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First of all i have to say that I am very new to the Assembler programming language.
I tried the following on a linux ix86 box without success.
msg db "Druckertest ...",0x0A ;0x0A->zeilenumbruch
msg2 db "Drucker bereit",0x0A
len equ $-msg
len2 equ $-msg2
mov eax,4 ; Ausgabe von msg
mov eax, 4
mov ebx, 1
mov ecx, msg2
mov edx, len2
mov eax,1 ;syscall 1 = exit
int 0x80 ;exit
My goal is to fetch the printers Statusbyte to analyze how the printer works, but when the program reaches "int 17h" it runs into a segmentation fault.
Does anyone has any idea how to solve this problem?
I have never programmed in assembly on Linux and
it has been a while since I've touched assembly at all
but off the top of my head I see:
1) This might be it, I think you might not be able
to access the hardware directly like that from
user space. Try running the program as root.
I doubt that will work. You will probably have
to use system calls to get the information
2) This just kind of jumped out at me but won't solve
your problem you jump unecessarily.
could just be
And the same for the other times you do it.
and when you
There is no point, you will always fall through
you are right, the jumps are unecessary. I thought I can prevent some problems if the program becomes more complex. :-) But that shouldnt be the reason for the segmentation fault when calling int 17h.
You said accessing the hardware directly from user space might not work. Do I have the opportunity to implement these lines into a LKM? Or which syscall do I need to access the hardware to get the printers status byte?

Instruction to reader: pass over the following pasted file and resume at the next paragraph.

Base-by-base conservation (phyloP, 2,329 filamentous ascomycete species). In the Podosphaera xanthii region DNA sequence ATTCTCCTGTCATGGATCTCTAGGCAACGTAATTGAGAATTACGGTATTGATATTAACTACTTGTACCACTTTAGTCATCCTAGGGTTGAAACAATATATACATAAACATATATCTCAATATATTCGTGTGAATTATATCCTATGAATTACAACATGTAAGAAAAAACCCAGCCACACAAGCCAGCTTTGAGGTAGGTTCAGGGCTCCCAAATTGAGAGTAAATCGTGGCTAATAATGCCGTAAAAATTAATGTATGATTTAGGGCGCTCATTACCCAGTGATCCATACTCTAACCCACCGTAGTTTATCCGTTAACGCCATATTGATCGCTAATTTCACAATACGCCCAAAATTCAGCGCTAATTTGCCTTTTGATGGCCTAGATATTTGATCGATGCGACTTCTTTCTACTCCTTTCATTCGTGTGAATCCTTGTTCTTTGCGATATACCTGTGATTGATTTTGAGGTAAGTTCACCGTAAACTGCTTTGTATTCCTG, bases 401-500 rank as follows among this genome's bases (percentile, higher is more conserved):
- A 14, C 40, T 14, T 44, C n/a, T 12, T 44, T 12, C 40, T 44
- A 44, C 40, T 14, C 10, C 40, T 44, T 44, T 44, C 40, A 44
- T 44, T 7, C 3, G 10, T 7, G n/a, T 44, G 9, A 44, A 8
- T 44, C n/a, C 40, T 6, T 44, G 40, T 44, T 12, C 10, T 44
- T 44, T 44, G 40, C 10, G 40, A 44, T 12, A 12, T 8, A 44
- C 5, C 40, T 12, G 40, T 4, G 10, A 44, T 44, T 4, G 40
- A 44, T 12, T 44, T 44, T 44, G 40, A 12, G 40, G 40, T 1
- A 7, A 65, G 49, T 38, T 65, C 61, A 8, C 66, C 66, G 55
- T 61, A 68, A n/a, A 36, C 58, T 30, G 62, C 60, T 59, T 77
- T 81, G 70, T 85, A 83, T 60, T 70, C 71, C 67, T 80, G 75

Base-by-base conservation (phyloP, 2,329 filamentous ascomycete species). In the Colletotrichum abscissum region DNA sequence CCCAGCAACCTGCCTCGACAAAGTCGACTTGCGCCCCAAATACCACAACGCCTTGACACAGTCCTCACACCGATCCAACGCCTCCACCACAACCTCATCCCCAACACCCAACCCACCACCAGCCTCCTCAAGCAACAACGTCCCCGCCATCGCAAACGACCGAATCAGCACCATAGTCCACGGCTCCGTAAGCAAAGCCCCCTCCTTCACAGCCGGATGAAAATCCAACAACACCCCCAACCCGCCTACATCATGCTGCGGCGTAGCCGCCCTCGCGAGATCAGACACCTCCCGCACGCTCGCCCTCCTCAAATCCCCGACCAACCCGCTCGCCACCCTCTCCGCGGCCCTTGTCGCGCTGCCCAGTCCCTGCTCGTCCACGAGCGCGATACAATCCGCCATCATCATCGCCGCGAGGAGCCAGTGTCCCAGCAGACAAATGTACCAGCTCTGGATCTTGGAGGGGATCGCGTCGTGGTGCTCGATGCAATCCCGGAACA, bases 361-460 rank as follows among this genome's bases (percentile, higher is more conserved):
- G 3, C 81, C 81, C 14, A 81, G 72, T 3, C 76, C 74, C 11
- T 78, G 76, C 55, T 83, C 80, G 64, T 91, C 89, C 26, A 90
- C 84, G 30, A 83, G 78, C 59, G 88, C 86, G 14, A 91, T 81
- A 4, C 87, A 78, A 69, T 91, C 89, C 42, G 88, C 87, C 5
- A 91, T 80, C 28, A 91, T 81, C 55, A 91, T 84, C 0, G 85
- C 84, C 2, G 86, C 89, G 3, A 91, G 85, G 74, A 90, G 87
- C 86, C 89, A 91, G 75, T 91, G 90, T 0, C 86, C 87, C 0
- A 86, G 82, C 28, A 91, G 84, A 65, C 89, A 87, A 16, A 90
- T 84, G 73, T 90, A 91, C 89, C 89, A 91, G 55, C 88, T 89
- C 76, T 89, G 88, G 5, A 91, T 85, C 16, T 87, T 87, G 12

You could do that from kernel module but I don't know if you'd
have a conflict form the normal parallel port driver. But as we've
just left user space and entered the kernel I am way out of my
league. It would be a terrible security risk to be able to have
direct hardware access from userspace. If you can find out what
int 0x17 does exactly you might be able to stay in nice friendly
userspace by manipulating the i/o lines. See the i/o port programming
I should be more clear.
int 0x80 is allowed and you are correct that is how you
interact with the kernel for system calls. Other interrupts
aren't allowed. int is a privileged instruction. Using int in
usermode generates an exception which is why his program
segfaults. The kernel masks int 0x80 and catches the exception
it when a process uses it. The kernel does this sort of thing for
other stuff too. For example when you want to use floating
point instructions on an i386 w/ no fpu. The kernel will catch
the "illegal" instruction exception and instead of giving your
program a SIGILL it will emulate the instruction and hand it
back to the program transparently.
Ok, thank you all. I think, now I understand why it doesnt work to call the interrupt, but another question regarding that topic ... What is the way a driver (module in the linux world) initialize the printer to communicate with the system. Interrupt 17h, function 1 (ah =1) specifies a printer initialization. What does that mean in clear text? Does that has anything to do with driver wrtiting or is it just another method to confuse me. :-)